Hahei’s Wonders In New Zealand: Exploring Coves & Caves On The North Island

Hahei’s Wonders In New Zealand: Exploring Coves & Caves On The North Island

In New Zealand’s north island, panoramic beaches make up a big part of the attractions. Coromandel is a region well-known for its beautiful beaches and pristine waters. One of its most famous locations is Cathedral Cove. Located just outside the small town of Hahei, the cove is surrounded by sandy beaches and clear waters that are popular with snorkelers and divers.

Getting to Coromandel & Cathedral Cove

Cathedral Cove.

At just two hours and a half drive from Auckland, Cathedral Cove makes for a great day trip. It is possible to get there with bus services such as Naked Bus or shuttle services by Coromandel Adventures (prices vary but it is advised to book in advance). If not, you always have the option of renting a car, as there are plenty of car rental services around Auckland.

The roads and directions are easy to follow from Auckland. Once you are approaching Coromandel, the road starts to twist and turn, surrounded by trees and ferns. The beautiful scenic road runs next to Coromandel Forest Park. Follow the road and turn north towards Hahei. Once in Hahei, follow the signs to Cathedral Cove, which will lead you to a parking lot on top of a hill. The view from there is very refreshing, a great spot for a short break from driving. There are also restrooms for visitors, free of charge. Cathedral Cove can be accessed via a footpath next to the parking space.

Attractions at Coromandel

Easy walking path leads you through a lush green area on your way to Cathedral Cove.

The area’s attractions comprise Cathedral Cove, Stingray Bay and Gemstone Bay. The 30-minutes stroll is very scenic, with beautiful outlooks to the sea, while parts of the walking path is covered and shaded by big trees and ferns.

At the end of the path, wooden stairways lead down to a beautiful sandy beach, directly next to Cathedral Cove. The limestone structure is covered with patches of pink and yellow hues. The blue sea and the rest of the beach are visible through the cave-like structure. Its arched ceiling towers over visitors. Trees line the limestone cliffs along the beach, providing some shade. Topped off with soft white sand, the beach presents a beautiful relaxing spot.

Stingray Bay is a hangout for rays

We spotted an eagle ray while visiting Stingray Bay by boat.

If you are interested in exploring the smaller bays, you can walk back towards the direction where you started. Walking half the way, there are signs pointing to the left onto a small path that leads to Stingray bay. Just as its name indicates, Stingray Bay is a hangout for rays. The bay has a small beach, although somewhat more secluded and less frequented than the cove. If you sit there long enough, you might spot some rays moving in the shallows through the pristine water. Then there is Gemstone Bay. Unlike the other two beaches, it is covered in round, smooth rocks.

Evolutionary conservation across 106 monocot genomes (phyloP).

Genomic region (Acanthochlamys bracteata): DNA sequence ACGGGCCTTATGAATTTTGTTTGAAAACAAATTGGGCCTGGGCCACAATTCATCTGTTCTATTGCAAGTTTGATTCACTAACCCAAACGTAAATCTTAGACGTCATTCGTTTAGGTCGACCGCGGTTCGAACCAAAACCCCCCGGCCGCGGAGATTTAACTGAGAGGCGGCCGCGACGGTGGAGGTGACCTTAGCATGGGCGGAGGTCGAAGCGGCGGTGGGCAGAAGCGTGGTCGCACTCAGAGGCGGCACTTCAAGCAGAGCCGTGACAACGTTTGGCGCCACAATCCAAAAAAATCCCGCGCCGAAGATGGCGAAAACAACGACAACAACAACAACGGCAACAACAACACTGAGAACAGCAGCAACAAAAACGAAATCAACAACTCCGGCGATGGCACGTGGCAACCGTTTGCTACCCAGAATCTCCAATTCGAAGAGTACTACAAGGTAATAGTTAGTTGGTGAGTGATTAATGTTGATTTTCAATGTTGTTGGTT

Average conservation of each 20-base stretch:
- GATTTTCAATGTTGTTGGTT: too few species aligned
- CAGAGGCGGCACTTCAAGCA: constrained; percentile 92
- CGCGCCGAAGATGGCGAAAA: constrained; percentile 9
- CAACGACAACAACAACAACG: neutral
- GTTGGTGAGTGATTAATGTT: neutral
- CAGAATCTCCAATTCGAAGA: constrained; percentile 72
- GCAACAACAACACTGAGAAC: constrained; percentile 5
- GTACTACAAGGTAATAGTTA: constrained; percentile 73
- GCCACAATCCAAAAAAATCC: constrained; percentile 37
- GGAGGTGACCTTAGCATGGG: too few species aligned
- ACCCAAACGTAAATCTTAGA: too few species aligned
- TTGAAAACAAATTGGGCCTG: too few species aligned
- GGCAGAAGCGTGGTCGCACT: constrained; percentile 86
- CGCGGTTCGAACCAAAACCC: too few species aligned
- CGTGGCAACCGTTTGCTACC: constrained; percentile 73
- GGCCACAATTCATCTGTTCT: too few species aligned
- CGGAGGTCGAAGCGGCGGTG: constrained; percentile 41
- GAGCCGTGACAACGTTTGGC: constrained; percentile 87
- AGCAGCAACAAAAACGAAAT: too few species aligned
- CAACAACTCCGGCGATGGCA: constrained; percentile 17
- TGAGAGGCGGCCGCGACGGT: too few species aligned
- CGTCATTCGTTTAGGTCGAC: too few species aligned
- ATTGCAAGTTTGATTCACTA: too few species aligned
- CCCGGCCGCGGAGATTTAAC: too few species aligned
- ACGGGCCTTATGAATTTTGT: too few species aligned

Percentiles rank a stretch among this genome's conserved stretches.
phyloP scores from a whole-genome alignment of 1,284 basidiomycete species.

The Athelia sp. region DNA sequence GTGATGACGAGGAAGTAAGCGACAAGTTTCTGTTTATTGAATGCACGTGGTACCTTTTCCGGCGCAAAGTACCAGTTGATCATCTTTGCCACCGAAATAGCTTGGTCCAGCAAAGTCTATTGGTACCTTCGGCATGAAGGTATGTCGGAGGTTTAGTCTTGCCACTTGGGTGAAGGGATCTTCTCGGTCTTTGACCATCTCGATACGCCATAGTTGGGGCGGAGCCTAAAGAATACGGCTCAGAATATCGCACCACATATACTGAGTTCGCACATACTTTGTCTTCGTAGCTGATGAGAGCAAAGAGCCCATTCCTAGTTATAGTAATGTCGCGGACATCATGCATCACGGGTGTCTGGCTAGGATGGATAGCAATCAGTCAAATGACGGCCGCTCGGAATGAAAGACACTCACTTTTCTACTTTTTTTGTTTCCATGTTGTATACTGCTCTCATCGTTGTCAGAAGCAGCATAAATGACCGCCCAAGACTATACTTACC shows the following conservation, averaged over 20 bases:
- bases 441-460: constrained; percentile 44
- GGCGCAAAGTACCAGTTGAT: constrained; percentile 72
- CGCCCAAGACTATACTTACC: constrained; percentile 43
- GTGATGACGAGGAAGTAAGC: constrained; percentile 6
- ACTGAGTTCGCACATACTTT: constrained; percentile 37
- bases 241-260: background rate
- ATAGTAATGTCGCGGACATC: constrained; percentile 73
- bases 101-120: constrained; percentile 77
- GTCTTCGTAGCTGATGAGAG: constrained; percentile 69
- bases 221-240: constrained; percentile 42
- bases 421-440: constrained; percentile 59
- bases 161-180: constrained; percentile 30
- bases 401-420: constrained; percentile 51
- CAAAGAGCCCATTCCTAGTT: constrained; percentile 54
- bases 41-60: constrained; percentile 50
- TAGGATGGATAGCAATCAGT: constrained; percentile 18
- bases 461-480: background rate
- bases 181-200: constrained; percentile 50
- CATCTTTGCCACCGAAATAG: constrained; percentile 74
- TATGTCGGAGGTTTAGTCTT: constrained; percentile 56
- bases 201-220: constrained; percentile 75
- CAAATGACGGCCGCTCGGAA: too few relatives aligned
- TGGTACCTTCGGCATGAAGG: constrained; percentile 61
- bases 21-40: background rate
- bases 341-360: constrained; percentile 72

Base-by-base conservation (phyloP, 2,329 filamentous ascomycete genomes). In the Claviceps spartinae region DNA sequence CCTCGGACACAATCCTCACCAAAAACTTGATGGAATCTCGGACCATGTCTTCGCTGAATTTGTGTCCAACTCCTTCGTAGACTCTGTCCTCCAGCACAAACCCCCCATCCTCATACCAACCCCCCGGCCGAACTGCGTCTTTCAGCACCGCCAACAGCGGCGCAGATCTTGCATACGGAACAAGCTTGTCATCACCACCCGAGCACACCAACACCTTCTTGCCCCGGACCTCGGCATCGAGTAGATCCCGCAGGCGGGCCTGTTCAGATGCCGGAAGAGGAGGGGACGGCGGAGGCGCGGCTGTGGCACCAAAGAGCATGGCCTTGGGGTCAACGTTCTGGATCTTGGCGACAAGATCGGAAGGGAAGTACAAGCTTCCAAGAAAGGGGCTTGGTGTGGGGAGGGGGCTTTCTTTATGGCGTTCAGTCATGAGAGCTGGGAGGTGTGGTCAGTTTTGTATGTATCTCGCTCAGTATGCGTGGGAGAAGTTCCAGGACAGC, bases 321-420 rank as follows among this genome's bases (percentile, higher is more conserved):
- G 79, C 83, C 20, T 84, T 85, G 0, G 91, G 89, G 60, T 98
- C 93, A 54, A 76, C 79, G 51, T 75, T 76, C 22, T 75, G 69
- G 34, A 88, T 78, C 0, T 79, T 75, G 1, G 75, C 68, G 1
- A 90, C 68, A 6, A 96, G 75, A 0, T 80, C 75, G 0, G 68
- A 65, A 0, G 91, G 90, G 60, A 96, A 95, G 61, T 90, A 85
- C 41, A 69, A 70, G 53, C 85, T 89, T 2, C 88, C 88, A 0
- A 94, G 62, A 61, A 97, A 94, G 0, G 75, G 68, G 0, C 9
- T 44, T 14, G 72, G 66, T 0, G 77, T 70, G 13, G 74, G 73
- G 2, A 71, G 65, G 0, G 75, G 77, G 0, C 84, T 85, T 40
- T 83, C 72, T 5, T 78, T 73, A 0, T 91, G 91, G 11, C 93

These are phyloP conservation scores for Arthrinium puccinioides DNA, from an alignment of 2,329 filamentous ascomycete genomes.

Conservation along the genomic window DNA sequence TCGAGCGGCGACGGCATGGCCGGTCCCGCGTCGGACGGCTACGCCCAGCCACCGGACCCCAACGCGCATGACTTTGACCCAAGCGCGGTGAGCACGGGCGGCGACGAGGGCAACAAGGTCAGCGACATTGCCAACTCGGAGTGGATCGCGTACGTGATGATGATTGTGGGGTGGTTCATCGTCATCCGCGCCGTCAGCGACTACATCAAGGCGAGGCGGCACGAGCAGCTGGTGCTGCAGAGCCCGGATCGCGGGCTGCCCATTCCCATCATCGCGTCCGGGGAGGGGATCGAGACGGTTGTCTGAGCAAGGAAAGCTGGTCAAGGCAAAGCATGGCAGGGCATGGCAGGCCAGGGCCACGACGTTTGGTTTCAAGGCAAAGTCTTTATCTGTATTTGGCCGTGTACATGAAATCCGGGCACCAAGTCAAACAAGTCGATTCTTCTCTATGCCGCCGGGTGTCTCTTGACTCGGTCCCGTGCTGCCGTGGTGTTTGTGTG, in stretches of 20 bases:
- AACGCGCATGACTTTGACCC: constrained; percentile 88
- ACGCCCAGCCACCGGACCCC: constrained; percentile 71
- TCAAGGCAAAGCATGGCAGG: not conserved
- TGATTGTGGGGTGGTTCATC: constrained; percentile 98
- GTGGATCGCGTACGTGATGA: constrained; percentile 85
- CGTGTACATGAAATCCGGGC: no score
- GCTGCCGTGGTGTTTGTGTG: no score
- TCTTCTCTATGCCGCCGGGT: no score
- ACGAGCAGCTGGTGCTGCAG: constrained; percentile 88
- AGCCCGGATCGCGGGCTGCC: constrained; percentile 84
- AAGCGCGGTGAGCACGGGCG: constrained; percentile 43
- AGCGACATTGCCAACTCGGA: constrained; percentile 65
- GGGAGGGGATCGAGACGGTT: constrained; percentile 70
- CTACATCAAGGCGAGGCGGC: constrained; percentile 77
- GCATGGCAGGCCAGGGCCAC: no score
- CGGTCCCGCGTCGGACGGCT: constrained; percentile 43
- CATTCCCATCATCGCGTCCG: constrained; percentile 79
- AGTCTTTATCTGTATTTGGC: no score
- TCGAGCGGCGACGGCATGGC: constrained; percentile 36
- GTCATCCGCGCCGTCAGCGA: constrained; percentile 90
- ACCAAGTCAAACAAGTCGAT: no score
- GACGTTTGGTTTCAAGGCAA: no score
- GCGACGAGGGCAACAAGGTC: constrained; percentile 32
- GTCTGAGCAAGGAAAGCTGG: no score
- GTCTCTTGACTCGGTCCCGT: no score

Consider a boat tour!

Cathedral Cove viewed from the water.

If you still have time to spend, it is worth to explore the area by water. There are local kayak and boat rental services as well as the hiring of snorkel and diving gears. For our group, we decided on the boat tour with Hahei Explorer, a local tour boat operator. The one-hour boat tour was priced at 75 NZD (approx. 52.82 USD) per person. Life jackets are provided as well as safe storage space on land. It is a good idea to bring your own waterproof bags for your belongings that you wish to take onto the boat. I highly recommend bringing your camera along, as the tour is exceptionally scenic.

The tour runs twice a day, once in the morning and afternoon. Departure time varies on the season. As you have to call or book online for the boat tours, you might be on the tour with other passengers unless you request a private tour. The tour is approximately an hour long, consisting of visits to Cathedral cove and Stingray Bay, offering a different perspective of the place. In addition to the two previous locations, you will also get to visit caves that are only accessible through boats.

Explore a cave named Blowhole

The hole to the sky.

Numerous caves of different sizes are formed inside towering cliffs; some are coloured red and green from algae. The most interesting cave was called the Blowhole. To get into the Blowhole, the boat has to go through a long and narrow corridor inside a cliff. At the end, the walls open up into a larger area. Light shines through the opening where the top of the cave has collapsed, revealing the sky and trees. When the guide turns off the boat’s motor, you can appreciate the sound of water dripping, gently splashing against the walls while enjoying the sights inside the Blowhole. It is a very magical place.

Best time to visit

A mere two and a half hour ride from Auckland, the cove is best visited during the summer months.

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A bit of a globetrotter, Natsha has spent many years living in a number of different countries. Her love for travelling and photography grew over those years. After finishing a BA in Iceland,...Read more

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